V C Falls

Mt Field National ParkGPS Coords: -42.6864, 146.5544
Land Tenure: National Park

Tasmap Reference: 4627 Dobson

V C Falls
© 2015 - 2021 Photography: Caedence Kuepper
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Grade 5 Hike
Suitable for very experienced hikers only.

14.5km's7 hours returnRough unformed track Sign posted

No Modification of the natural environment.

Dogs are not allowed
Drones are not allowed
Not suitable for caravans
Not suitable for campervans or RV's
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About V C Falls

By far the least well known of Mt Field National Park's famous waterfalls, V C Falls is more of a series of cascades then significant single drop, situated on the outlet creek of Lake Belton as it makes its way down to Lake Belcher. There are at least 10 tiers making up the waterfall and probably more depending on how generous you're being, with the name reportedly being chosen to represent a falls for each recipient of the Victoria Cross. Most of the sections of the falls are nothing more than rocky cascades and no single drop is more than 4 metres high, so realistically V C Falls is only a waterfall worth bothering with for the most dedicated waterfall baggers, especially given the difficult and trackless access. 

V C Falls is best accessed via Lake Belcher, which can be reached by taking a 13 kilometre, 5 hour return walk starting from Wombat Moor near the terminus of Lake Dobson Road. The track ascends steadily through the moor, which is wet and boggy for much of the year, before reaching its highpoint at a saddle to the east of Mt Mawson after about 45 minutes. There are expansive views from here towards Mt Mueller and The Needles in the foreground, and more distantly towards Mt Anne, as well as across numerous other ranges. 

After passing over the saddle, the trail enters the forest and descends steadily down an often-rocky track for a while, dropping over 300 metres before reaching the Humboldt Valley, where it crosses a log bridge over the Humboldt River. The final 40 minutes to the lake from the crossing point is treacherously muddy even in summer, with well disguised holes threatening to swallow you up to your knees, or perhaps even deeper in wetter times. Eventually, the track reaches the lake after passing a hut, where there are spectacular views to Mt Florentine, the Rodway Range and the cirque surrounding the lake.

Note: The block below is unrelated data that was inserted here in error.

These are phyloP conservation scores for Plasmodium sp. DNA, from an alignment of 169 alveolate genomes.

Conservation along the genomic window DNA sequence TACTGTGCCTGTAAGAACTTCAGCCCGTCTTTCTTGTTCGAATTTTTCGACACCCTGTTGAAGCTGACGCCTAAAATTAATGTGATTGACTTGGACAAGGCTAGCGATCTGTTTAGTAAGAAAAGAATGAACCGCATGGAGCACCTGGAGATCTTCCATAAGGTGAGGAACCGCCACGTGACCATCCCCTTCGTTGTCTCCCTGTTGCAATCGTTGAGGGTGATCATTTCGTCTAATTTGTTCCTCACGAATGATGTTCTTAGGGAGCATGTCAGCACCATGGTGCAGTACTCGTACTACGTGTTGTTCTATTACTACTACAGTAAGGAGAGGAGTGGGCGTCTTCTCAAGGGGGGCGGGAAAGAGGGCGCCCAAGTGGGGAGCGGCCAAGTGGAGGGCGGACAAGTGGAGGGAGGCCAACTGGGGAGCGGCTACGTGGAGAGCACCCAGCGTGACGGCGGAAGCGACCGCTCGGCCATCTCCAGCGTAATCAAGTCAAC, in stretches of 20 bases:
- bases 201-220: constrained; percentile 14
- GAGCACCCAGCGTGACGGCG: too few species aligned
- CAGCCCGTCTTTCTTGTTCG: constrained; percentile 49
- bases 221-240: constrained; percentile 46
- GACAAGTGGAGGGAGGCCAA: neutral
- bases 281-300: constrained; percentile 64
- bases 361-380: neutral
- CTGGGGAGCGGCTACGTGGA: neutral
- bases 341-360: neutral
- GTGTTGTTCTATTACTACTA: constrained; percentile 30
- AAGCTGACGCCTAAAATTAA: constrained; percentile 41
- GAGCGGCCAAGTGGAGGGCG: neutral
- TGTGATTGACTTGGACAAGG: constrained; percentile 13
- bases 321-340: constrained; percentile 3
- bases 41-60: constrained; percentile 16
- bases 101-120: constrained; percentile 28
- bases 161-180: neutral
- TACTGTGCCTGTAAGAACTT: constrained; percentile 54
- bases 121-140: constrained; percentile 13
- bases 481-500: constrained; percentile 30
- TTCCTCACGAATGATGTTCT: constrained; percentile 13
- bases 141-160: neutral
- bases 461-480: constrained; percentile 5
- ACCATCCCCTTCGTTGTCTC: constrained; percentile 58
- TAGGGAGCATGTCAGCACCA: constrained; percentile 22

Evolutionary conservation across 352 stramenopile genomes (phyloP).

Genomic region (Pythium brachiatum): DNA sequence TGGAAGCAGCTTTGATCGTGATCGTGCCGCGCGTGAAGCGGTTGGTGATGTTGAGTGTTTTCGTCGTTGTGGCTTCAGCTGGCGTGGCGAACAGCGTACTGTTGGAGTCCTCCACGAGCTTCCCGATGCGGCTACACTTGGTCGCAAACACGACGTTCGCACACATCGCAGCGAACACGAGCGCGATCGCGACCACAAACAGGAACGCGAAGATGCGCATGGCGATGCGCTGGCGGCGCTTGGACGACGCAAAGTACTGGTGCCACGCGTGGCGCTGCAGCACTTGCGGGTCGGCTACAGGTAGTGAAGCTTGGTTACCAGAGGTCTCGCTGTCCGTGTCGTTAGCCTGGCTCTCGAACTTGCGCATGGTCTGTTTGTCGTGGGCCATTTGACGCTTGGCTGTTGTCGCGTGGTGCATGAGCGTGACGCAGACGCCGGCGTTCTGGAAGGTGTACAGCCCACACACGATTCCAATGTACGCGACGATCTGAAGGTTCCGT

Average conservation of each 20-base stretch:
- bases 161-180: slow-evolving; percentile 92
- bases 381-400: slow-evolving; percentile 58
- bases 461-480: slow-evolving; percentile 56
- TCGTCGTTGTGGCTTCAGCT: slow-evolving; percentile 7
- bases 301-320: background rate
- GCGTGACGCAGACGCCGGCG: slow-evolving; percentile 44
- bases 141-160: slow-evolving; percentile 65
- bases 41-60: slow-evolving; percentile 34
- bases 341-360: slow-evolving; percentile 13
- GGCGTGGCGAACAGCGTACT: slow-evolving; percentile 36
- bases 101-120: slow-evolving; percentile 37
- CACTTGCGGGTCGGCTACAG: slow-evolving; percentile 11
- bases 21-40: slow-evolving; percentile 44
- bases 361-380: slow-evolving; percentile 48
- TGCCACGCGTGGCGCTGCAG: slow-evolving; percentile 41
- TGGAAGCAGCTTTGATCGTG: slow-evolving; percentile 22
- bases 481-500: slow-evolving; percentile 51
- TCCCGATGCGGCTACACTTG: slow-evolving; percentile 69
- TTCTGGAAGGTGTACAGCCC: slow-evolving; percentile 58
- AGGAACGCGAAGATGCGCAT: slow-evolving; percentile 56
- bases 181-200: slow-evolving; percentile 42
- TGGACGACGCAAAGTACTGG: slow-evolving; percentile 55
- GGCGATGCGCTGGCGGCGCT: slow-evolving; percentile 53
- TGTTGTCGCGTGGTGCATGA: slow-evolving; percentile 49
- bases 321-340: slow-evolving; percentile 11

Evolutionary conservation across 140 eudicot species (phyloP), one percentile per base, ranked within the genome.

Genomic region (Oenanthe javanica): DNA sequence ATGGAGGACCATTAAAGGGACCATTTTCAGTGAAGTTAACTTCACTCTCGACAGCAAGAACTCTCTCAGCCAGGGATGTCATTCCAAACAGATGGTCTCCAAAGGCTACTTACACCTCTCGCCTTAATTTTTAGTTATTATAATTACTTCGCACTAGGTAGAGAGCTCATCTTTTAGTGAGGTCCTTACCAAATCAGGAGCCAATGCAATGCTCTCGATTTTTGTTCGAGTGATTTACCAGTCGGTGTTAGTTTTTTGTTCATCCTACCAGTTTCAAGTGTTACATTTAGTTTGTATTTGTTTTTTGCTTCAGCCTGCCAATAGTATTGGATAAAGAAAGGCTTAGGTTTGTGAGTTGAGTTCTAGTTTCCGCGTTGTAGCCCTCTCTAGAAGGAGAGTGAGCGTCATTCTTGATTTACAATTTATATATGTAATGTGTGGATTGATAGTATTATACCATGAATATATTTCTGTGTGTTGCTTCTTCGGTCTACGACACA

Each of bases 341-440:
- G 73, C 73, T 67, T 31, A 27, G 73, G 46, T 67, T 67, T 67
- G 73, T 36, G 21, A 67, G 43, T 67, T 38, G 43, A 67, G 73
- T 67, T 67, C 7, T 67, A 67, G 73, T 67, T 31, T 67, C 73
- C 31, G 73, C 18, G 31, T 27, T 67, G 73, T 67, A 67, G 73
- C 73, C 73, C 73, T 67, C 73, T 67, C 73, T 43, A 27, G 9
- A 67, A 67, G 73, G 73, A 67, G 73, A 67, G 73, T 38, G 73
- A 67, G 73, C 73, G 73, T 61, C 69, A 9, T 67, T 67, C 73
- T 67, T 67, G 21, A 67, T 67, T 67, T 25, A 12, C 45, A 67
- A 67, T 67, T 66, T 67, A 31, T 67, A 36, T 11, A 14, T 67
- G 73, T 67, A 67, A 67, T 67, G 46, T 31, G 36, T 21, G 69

Getting to V C Falls from here now requires going off track, through some nasty scrub beside the lake. In summer when the water is warm and the levels not too high, it may be easier to just walk through the shallows of the lake for the 400 metres or so until you come to the outlet creek from V C Falls. You have no choice but to enter the scrub here, which is thick and difficult to push through. This is a walk best done in summer when the water is low, as it is often easier to walk through the creek itself, until you reach the start of the long series of cascades making up the waterfall. Again, the easiest option when the water isn't too high is scaling the rocks themselves, but this is still potentially dangerous and often very slippery, so extreme care must be taken. After climbing at least 50 vertical metres from the lake up near-continuos cascades, you come to the most impressive section of the falls, where a three-tiered waterfall tumbles over solid bedrock (seen at the top of this page). There are a couple of small cascades further upstream, but it is probably worth turning around here as they are nothing you wouldn't have seen before by this point of the climb. 

As mentioned before, this hike is a significant undertaking and not necessarily worth the effort unless you're very keen, and is definitely best attempted in summer. At least 7 hours must be allowed to visit V C Falls, or 5 hours to get to Lake Belcher, which is a very worthwhile trip on its own. 

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